Earlier this year, an artist with the help of Forensic Genomics Consortium Netherlands and Utah State University created "bullet-proof skin" from human skin cells and modified spider silk. Now, research out of University of Wyoming has genetically modified silkworms to produce spider silk in viable quantities.
BBC reports that "farming" spider silk from arachnids is not cost-effective because they do not produce enough of the material. Silkworms, on the other hand, can make more material but without the coveted strength of spider silk.
According to the Proceedings of the National Academy of Sciences, which published the research this month, scientists created transgenic silkworms that produced material that was a combination of both silks. The researchers state that the silk was stronger than that of just the parent silkworm and "as tough as native dragline spider silk fibers."
Discovery Magazine reports that only 2 to 5 percent of the silk produced was like that from spiders, but it was enough to make it significantly stronger and reveals a viable technique to modify the worms with successful outcomes:
“The next step will be to produce silkworms that produce silk fibres consisting entirely of spider silk proteins,” says [Dr Donald Jarvis lead researcher from the University of Wyoming]
The Daily Mail has more on spider silk applications from Jarvis:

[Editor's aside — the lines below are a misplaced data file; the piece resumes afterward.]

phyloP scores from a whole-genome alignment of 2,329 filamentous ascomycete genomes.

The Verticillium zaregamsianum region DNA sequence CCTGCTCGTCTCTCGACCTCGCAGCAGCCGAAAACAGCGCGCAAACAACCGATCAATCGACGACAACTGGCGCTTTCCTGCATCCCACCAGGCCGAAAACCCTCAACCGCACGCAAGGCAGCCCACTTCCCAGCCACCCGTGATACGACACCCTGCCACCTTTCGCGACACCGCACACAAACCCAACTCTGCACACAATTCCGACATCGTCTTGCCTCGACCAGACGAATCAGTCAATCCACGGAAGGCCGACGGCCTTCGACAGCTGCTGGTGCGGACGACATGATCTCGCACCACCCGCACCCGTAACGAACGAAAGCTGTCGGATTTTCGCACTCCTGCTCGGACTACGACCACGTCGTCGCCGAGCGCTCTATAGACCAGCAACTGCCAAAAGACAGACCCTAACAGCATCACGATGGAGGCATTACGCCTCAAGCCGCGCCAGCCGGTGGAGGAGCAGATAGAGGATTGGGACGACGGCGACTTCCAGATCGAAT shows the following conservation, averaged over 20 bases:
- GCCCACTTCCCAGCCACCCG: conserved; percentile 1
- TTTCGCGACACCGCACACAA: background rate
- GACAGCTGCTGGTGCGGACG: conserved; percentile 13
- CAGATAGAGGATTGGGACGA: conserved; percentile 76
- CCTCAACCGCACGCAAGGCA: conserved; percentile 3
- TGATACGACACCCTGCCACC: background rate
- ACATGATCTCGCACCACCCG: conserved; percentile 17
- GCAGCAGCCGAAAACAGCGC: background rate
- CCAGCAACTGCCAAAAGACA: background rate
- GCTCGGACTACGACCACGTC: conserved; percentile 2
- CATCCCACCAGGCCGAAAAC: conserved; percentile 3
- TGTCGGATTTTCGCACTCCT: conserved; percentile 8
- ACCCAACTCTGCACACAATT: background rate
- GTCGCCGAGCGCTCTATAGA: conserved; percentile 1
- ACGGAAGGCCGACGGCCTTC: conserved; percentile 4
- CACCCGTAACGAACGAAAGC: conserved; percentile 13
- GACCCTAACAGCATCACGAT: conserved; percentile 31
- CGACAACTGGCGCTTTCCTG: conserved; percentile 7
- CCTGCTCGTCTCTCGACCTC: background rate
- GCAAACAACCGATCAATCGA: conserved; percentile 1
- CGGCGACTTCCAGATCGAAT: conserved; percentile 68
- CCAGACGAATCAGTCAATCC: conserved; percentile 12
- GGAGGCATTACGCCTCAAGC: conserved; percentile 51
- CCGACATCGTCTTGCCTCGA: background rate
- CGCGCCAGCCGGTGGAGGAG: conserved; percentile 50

"Spider silks have enormous potential as biomaterials for various applications, but serious obstacles to spider farming preclude the natural manufacturing approach.
"Thus, there is a need to develop an effective biotechnological approach for spider silk fibre production.
"In addition to being used as sutures, silk fibres hold great potential as biomaterials for wound dressings, artificial ligaments, tendons, tissue scaffolds, microcapsules, and other applications.
"Silkworms are the current biological source of silk sutures, but spider silk fibres have superior mechanical properties that are ideal for procedures requiring finer sutures, such as ocular, neurological, and cosmetic surgeries.
"These results demonstrate that silkworms can be engineered to manufacture composite silk fibres containing stably integrated spider silk protein sequences, which significantly improve the overall mechanical properties of the parental silkworm silk fibres."
Discover Magazine describes the strength of spider silk as the toughest biological material in existence and 10 times tougher than Kevlar.
In 2010, the University of Notre Dame and researchers at Wyoming collaborated to create an artificial material similar to that of spider silk. Learn more about that discovery, which was the first commercially viable platform for creating this strong material at the time, in this video: